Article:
Bear River hoping for breakout season – Cache Valley Daily

Bear River has a proud football history, especially in the 21st century where it’s won three state championships. In the most recent years, however, the team has not lived up to that history. Will this be the season the Bears turn things around?

Team Info

  • Head Coach: Trampis Waite (2nd Year, 3-8 record)

  • Radio Broadcast: 104.9 The Ranch

  • Radio Crew: Clint Payne (play-by-play), JarDee Nessen (analyst)

2023 Schedule

  • Aug 11 vs CEDAR VALLEY

  • Aug 18 at Morgan

  • Aug 25 vs BOX ELDER

  • Sept 1 vs CARBON
  • Sept 8 vs LOGAN
  • Sept 15 at Sky View
  • Sept 22 at Green Canyon
  • Sept 29 vs MOUNTAIN CREST
  • Oct 6 at Ridgeline

2022 Summary

  • Record: 3-8

  • Region Finish: 6th (1-4)

  • Playoffs: Lost in First Round (35-15 at Mountain Crest)


  • Returning Starters: 17

    • 8 on Offense

    • 9 on Defense

  • Returning All-Region Players: 8

  • All-Region Players Lost: 2

Hear Coach Waite’s thoughts on his team

2023 Prospectus

The first year of Trampis Waite’s tenure didn’t see a ton of success, but the team did improve on the 0-10 record of 2021. Still, the Bears finished last in Region 11, the second straight season doing so and the sixth consecutive season of ending the year in the bottom half of the standings.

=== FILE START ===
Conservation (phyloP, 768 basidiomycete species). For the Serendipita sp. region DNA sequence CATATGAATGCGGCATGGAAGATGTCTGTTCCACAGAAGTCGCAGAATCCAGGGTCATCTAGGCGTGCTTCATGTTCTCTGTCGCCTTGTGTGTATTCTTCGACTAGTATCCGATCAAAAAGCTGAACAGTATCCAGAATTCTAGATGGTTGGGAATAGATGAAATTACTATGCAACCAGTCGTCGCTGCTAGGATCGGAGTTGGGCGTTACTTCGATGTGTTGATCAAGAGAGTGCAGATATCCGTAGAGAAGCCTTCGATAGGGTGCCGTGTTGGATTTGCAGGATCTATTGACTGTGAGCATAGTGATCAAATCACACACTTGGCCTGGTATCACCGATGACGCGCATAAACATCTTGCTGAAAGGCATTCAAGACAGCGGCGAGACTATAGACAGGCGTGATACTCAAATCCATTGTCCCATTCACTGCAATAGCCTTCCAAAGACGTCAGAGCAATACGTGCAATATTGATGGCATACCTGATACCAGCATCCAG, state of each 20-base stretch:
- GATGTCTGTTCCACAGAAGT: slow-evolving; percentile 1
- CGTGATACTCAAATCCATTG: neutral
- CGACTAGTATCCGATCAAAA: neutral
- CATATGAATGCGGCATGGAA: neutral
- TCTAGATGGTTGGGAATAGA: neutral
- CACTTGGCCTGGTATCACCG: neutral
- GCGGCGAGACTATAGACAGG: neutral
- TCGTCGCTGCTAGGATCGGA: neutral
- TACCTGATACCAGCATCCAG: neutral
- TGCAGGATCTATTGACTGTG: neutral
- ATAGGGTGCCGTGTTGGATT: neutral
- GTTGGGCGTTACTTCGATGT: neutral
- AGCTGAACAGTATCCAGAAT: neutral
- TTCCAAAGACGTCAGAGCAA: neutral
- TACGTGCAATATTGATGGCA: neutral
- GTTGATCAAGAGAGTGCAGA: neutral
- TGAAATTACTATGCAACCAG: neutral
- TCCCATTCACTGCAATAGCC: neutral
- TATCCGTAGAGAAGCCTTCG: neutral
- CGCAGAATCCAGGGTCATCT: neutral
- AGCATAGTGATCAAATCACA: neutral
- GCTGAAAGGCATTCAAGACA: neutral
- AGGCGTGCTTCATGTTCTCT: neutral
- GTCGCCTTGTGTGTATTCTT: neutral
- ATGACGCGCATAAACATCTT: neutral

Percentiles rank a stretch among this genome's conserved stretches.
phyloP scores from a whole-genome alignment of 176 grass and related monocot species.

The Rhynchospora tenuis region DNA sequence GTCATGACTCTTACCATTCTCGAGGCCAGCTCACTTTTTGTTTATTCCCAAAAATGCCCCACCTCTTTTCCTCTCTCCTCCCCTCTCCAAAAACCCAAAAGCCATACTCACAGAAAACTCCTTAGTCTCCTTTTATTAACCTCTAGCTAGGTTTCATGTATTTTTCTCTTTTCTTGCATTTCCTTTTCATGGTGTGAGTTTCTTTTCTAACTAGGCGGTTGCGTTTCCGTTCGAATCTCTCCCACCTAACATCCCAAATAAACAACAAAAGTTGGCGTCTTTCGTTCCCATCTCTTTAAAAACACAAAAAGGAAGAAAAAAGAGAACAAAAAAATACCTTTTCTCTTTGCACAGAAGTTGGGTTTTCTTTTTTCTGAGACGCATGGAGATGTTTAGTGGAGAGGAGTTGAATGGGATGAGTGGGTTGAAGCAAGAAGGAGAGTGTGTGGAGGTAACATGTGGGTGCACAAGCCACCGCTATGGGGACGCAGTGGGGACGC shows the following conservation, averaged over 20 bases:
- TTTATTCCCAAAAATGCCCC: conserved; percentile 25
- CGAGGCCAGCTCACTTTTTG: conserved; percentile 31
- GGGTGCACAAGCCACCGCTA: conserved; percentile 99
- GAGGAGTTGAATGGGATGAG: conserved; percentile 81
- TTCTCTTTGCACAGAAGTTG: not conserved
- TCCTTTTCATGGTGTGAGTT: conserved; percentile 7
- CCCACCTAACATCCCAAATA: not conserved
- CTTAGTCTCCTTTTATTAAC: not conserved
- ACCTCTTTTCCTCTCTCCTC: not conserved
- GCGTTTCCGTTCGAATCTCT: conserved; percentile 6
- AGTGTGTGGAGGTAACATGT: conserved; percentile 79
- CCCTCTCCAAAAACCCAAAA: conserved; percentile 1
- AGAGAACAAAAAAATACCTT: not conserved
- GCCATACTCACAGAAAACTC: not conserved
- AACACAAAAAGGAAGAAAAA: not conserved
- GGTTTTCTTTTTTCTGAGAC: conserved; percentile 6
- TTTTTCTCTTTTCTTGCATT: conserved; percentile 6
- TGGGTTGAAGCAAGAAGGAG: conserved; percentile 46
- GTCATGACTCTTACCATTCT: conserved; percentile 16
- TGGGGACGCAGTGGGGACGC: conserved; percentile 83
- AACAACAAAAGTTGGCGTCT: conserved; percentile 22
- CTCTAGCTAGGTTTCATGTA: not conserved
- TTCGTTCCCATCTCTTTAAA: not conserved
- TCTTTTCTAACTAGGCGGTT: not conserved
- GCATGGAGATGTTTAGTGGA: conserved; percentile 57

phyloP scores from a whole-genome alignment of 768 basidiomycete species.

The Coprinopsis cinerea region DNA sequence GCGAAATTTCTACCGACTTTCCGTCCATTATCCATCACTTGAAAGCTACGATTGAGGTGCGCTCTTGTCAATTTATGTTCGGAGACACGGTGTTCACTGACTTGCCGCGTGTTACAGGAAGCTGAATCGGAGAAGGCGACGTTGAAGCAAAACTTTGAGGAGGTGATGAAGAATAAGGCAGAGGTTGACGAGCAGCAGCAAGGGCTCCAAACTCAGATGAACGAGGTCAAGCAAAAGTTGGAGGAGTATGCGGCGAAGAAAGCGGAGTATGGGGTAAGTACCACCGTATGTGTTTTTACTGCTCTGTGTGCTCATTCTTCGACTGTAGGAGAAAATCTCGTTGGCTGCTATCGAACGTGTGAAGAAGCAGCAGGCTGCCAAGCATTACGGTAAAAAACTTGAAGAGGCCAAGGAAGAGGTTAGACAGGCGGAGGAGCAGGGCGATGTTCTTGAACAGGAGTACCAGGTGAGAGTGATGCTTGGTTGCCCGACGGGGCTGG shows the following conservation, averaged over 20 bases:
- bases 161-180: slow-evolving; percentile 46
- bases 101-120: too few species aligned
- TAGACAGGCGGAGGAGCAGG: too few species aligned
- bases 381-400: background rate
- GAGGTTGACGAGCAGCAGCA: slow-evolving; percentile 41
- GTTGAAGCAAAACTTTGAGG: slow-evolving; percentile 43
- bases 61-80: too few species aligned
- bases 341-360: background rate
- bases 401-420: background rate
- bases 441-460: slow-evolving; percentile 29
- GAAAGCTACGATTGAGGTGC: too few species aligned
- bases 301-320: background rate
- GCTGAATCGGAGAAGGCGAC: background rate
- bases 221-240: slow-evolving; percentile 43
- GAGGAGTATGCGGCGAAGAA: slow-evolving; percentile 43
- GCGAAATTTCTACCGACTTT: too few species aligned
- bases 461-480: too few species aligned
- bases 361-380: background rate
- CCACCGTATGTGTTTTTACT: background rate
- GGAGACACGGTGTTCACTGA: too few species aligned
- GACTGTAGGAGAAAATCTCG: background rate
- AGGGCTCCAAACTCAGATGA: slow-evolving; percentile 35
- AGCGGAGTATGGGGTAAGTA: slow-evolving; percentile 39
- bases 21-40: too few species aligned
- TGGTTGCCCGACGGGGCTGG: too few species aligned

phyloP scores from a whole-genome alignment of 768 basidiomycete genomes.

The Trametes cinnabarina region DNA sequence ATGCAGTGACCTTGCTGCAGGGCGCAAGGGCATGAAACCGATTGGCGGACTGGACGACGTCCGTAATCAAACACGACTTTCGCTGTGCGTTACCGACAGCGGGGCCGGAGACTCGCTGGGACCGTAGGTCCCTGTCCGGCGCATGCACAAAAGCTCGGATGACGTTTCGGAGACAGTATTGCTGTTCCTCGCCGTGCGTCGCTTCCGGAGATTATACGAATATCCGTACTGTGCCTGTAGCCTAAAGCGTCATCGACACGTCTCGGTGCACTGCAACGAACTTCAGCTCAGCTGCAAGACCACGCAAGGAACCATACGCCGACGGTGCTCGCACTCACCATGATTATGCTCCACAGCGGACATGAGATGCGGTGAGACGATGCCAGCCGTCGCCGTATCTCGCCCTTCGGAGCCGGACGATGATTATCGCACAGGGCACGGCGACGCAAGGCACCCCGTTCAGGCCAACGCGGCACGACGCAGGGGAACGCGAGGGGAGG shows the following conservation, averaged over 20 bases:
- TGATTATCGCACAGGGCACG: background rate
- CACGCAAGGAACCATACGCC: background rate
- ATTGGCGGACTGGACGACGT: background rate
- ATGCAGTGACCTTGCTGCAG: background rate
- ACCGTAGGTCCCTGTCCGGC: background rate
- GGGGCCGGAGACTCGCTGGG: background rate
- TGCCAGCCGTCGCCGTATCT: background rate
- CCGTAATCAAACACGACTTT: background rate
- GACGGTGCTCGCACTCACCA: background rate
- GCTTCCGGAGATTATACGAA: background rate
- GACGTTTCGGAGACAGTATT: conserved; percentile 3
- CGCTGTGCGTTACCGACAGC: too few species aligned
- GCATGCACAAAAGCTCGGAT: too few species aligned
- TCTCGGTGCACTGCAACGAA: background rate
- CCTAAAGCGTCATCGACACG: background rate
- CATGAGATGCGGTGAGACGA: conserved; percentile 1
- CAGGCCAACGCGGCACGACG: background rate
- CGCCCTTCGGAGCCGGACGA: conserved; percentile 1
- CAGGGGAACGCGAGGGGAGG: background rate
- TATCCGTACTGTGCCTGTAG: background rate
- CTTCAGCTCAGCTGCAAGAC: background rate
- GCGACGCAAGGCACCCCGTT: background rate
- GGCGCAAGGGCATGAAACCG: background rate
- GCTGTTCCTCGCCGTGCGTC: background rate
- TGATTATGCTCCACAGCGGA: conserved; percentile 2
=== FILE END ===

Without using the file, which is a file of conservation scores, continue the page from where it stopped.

Turning the ship around was never going to be a one-year effort. Waite is working on building the program from the ground up which means incremental progress. This year a good goal will be getting back to a .500 or near-.500 record. A winning season would be quite the, well…win, so to speak, as it would be the first since 2017.

Waite will have quite a bit of his top talent from last year returning to help in that endeavor. Aiden Wilson, a First Team All-Region 11 selection on the D-line will lead a defense that returns two other All-Region honorees — linebacker Tyson Braegger and defensive back Talon Marble — with four other returning starters on that side of the ball. Waite said “having an identity” on defense is something that will help the group improve on its play from last year. That and having more size. With Waite coming on as head coach a bit later in the year his staff weren’t able to do as much strength and conditioning which had a knock-on effect.

“Last year we were going up against guys that were just bigger and stronger than us,” Waite said.

Now, with a full offseason together, the defense has more size, an identity to rally around, and a mission to be a lot more stingy than last year.

“I expect them to have much better numbers because our numbers were not great last year on the defensive side of the ball,” Waite said.

Much like the defense, the offense returns nearly everybody, including most of the offensive line (though minus one after a preseason injury to one of the starting tackles). The Bears do need to replace do-it-all Ryker Jeppsen on offense, but do seem fairly equipped to do so. His quarterbacking duties last year were gradually taken over by Owen Olsen (Jeppson moving to WR/RB) who completed 67.4 percent of his passes in five games where he attempted a pass, including a 18-for-28, 232 yard, four touchdown performance against Salem Hills to conclude the regular season. Waite said Olsen is “going to have a huge year” and that he’s “taken the offense by the reigns.” And having been a wide receiver most of last year, Olsen certainly has plenty of athleticism to work with in addition to being an accurate passer.